The opposite arises with a light-emissive region 64, such as the second one starting from the left-hand side of FIG. 5, offset in the positive column direction relative to corresponding electron-emissive region 54. The center-to-center spacing from that region 54 to corresponding light-emissive region 64 is at a non-zero offset value dELCR in the positive column direction. Focus opening 86 overlying that electron-emissive region 54 is also offset in the positive column direction relative to that region 54. The center-to-center spacing from that region 54 to overlying opening 86 is at a suitable non-zero offset value dEFCR in the positive column direction.

Offset spacing dEFCR is less than spacing offset spacing dELCR as indicated in FIGS. 5 and 6. Hence, the just-mentioned electron-emissive region 54 is closer to the left-hand side of overlying focus opening 86 than to its right-hand side. Consequently, electrons emitting by that region 54 are diverted slightly in the positive column direction to compensate for the lateral offset of corresponding light-emissive region 64 to that electron-emissive region 54 in the positive column direction. Overall, offset spacing dEFCL or dEFCR of each focus opening 86 to underlying electron-emissive region 54 is thus in the same negative or positive (column) direction as, but at a lesser magnitude than, offset spacing dELCL or dELCR of corresponding light-emissive region 64 to that electron-emissive region 54.

The pair of focus openings 86 overlying each first, more narrowly separated, pair of electron-emissive regions 54 are at a center-to-center spacing SFC1 in the column direction. In light of the foregoing offset of openings 86 to underlying regions 54, center-to-center focus spacing SFC1 is the sum of center-to-center electron-emission spacing SEC1 and offset spacings dEFCL and dEFCR. Center-to-center electron-emission spacing SEC1 is thus less than center-to-center focus spacing SFC1. In other words, each first pair of regions 54 is at a lesser center-to-center spacing in the column direction than the pair of respectively overlying openings 86.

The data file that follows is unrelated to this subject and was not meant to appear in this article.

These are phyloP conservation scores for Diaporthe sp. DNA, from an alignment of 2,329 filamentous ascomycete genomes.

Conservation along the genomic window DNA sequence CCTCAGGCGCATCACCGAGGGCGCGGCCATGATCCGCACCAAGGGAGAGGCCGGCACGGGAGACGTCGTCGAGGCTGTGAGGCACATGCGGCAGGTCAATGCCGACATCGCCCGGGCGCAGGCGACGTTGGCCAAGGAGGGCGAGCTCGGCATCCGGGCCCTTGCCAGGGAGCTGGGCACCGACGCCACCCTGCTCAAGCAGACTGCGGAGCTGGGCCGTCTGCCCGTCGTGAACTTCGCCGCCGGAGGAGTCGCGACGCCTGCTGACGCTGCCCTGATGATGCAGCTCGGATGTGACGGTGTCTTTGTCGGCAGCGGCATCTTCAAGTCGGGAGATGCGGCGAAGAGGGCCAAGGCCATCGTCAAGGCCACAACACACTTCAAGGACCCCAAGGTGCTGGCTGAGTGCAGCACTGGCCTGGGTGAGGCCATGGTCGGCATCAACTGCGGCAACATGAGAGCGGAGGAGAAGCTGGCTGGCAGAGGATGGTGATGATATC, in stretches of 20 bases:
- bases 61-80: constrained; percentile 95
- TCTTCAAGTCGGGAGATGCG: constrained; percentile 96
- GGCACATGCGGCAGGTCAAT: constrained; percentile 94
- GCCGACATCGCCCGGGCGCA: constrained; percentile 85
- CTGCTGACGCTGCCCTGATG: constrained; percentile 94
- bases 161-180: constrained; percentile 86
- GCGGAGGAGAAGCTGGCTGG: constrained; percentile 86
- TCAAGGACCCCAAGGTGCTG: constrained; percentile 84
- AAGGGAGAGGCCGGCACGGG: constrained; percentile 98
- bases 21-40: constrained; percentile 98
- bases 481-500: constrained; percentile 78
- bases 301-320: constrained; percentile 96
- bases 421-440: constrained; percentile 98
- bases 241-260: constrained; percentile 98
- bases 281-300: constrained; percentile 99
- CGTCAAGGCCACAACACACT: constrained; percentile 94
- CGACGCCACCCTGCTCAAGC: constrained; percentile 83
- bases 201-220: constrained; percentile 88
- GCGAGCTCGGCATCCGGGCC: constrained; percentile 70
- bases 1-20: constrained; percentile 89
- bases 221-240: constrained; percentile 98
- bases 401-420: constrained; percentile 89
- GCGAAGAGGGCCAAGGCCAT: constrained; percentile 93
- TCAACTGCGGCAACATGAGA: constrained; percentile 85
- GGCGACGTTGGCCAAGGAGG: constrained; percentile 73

The opposite arises with each second, more widely separated, pair of electron-emissive regions 54 and the respectively overlying pair of focus openings 86. This pair of openings 86 is at a center-to-center spacing SFC2 in the column direction. Center-to-center electron-emission spacing SEC2 is the sum of center-to-center focus spacing SFC2 and offset spacings dEFCR and dEFCL. As a result, center-to-center electron-emission spacing SEC2 is greater than center-to-center focus spacing SFC2. Each second pair of regions 54 is thus at a greater center-to-center spacing in the column direction than the pair of respectively overlying openings 86.

As mentioned above in connection with the display of FIGS. 3 and 4, each column of light-emissive regions 64 is situated substantially opposite the corresponding column of electron-emissive regions 54. Hence, each light-emissive region 64 is not significantly offset in the row direction from corresponding electron-emissive region 54. Accordingly, each focus opening 86 is not significantly offset in the row direction from underlying electron-emissive region 54.

Layers/regions 62 in light-emitting device 42 include a thin light-reflective anode layer 88 situated over light-emissive regions 64 and black matrix 66. The display's anode potential is furnished to light-reflective anode layer 88 from a suitable voltage source (not shown). When electrons emitted by regions 54 impinge on device 42, the electrons pass through light-reflective layer 88 before striking light-emissive regions 64 and causing light emission.

As indicated in FIG. 5, spacer walls 46 extend from electron-focusing system 76 to light-reflective layer 88. Each wall 46 contacts system 76 above the space between one of the second, more widely separated, pairs of consecutive rows of electron-emissive regions 54. In particular, each wall 46 contact system 76 above the space between two consecutive rows of focus opening 86 respectively overlying electron-emissive regions 54 of one of the second pairs of consecutive rows of regions 54. Each wall 46 also contacts light-reflective layer 88 above black matrix 66.